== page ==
The Praça da Matriz, downtown Porto Alegre, scenario of the Legality Campaign, staged another act this Tuesday, which, just like the one led by Leonel Brizola in 1961, will become part of Brazilian history. Similar to the fight for João Goulart's taking office, led by the governor, this demonstration for former president Luiz Inácio Lula da Silva's right to run for the next presidential elections was commanded by thousands of women defending the respect towards the law and a fair trial, without political biases.
The act, initially scheduled to take place in the auditorium of the Legislative Lower House of Rio Grande do Sul, gathered politicians from different states as well as Brazilian and foreign citizens in the capital.
"My roots are the land, I'm from a peasant land. Today I'm here because this fight belongs to all of us, to defend democracy. Lula deserves this fight, he represents us. Since the coup, we have felt many differences, the countrymen do not have any support, financing, which has all been going to agrobusiness. The Temer administration has extinguished family farming," stated Irdes Guadagnin, 59, retired rural worker and popular educator.
"I'm in Brazil in defense of democracy and have traveled over a thousand kilometers to be here. We understand that what happens in Brazil and in Argentina can reflect on Uruguay, where they want to take our improvements away from us," said the Uruguayan union leader Raúl Ferrando.
The truck parked in front of the Assembly hosted members of parliament, such as the federal deputy Maria do Rosário (PT-RS), Alice Portugal (PCdoB-BA), and Benedita da Silva (PT-RJ), the state deputy Manuela d'Ávila (PCdoB-RS) and the senators Lídice da Mara (PSB-BA), Fátima Bezerra (PT-RN), Gleisi Hoffmann (PT-PR, national leader of the party), among other politicians. Student unions and youth groups marked a strong presence.
"The people finds themselves in the streets supporting Lula's right to be candidate. Convicting him will mean to convict the country and its workers as well. We have a change in this country during his government, with more inclusion. Now, with frozen investments and hideous reforms, the people has gathered in defense of democracy," said Benedita da Silva.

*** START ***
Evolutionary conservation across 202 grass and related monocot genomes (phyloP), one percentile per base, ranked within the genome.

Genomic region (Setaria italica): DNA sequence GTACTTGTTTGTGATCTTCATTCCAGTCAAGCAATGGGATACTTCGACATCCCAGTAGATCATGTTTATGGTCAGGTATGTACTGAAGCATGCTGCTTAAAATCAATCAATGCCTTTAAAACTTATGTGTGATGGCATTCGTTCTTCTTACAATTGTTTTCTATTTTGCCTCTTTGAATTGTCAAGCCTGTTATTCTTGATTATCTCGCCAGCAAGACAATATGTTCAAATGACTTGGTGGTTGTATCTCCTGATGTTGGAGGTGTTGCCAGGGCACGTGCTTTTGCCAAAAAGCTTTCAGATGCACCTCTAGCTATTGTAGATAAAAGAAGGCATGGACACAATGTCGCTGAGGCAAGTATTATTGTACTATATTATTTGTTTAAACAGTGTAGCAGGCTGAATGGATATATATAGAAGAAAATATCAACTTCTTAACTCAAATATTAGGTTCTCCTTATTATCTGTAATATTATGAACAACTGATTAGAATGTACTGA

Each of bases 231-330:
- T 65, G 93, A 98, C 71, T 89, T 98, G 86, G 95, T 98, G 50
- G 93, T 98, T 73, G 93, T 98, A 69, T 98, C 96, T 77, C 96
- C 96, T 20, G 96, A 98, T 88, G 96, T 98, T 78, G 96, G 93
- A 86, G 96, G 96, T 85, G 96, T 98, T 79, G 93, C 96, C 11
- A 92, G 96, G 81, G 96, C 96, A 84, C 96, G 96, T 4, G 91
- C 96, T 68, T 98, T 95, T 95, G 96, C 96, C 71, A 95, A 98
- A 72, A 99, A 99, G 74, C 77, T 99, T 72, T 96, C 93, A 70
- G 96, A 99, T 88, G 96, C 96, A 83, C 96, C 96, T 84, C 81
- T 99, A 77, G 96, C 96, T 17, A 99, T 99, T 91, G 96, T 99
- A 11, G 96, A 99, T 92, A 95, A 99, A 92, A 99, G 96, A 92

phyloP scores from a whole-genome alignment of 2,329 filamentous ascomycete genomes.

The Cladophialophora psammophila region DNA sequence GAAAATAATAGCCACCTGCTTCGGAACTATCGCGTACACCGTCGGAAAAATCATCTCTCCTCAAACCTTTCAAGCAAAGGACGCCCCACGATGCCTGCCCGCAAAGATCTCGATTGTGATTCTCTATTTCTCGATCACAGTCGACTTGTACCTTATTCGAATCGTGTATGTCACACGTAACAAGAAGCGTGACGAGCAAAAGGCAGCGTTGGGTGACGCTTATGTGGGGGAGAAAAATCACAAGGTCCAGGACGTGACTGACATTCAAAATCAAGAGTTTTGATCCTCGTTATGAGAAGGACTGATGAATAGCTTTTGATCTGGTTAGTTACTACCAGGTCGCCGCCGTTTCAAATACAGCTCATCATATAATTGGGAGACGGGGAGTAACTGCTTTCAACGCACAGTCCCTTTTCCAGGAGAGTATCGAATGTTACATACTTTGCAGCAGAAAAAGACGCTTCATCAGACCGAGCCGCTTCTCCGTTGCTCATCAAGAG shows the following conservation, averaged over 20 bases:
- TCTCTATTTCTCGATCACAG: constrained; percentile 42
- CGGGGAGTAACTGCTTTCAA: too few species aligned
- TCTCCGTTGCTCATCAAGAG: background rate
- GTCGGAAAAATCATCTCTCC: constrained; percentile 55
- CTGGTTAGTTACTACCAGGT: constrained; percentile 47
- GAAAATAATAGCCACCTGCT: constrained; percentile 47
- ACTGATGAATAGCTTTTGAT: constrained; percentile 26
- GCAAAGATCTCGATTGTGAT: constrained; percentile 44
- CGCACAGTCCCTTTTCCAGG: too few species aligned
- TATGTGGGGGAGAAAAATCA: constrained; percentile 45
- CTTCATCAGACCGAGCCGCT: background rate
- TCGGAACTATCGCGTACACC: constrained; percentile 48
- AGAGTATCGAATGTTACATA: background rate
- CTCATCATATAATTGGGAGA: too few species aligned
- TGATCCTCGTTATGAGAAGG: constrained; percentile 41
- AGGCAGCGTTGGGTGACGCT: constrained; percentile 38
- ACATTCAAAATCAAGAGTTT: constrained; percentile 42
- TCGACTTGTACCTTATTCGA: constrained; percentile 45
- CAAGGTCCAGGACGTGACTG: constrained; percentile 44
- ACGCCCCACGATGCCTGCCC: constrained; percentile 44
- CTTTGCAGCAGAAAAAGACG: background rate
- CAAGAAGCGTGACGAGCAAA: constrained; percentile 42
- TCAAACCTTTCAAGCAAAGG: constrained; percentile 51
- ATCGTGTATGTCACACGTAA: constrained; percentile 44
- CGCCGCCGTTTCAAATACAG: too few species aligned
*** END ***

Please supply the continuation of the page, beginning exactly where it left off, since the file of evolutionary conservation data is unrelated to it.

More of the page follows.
"Without crime, they took down the first woman to become president. Now they want to take down a Northeastern migrant who does not speak English or French, but who speaks the language of the people," shouted Alice Portugal.
Pre-candidate for president, Manuela d'Ávila emphasized what it is not the judiciary's role to engage in the political game. "What we have been witnessing is the unfolding of the coup. The only political trial is the ballots and this is what we want to see Lula being submitted to."Looking at the crowd occupying the square she read a poem by the Brazilian author Thiago de Mello.
The demonstration, which took place in the lead up to the Lula's appeal hearing at the Federal Regional Court of Appeals (TRF4), was wrapped up by former president Dilma Rousseff's speech, who classified the ongoing coup as an act that humiliated the country.
"They kneeled Brazil, subjugated not to its own interests, but to the interests of Northern countries,"she said. For her, the coup aimed at destroying the Workers' Party and Lula, but "went wrong". She then quoted the opinion polls placing the former head-of-state as the favorite candidate for the 2018 elections.
"The coup failed politically, none of their leaderships resists popular scrutiny. The only one left standing, Alckmin, does not have enough support. And their creation, Doria, was turned into something of real dimensions, that is, from a political standpoint, into nothing."
Dilma reminded the public that that square had once had a decisive role in Brazil's destiny during the Legality Campaign, situation that is happening again, 57 years later. "We are in a democratic resistance. Beforehand it was the dictatorship, now it is the resistance against the parliamentary coup."
In the same way she has done in other public appearances, the former president reinforced that her impeachment was the coup's first act, followed by a second one, expressed in the reforms and new laws approved during Temer's administration, which would "never" have had popular support. Now we are looking at the third act, which is trying to stop Lula from being a presidential candidate.
Dilma stated that Lula's lawsuit has "absurds", recognized by national and international judges and that it is, in fact, a process of political persecution. "With your support, Lula will have chances to wash this country's soul."
Edition: RBA | Translation: Thiago Moyano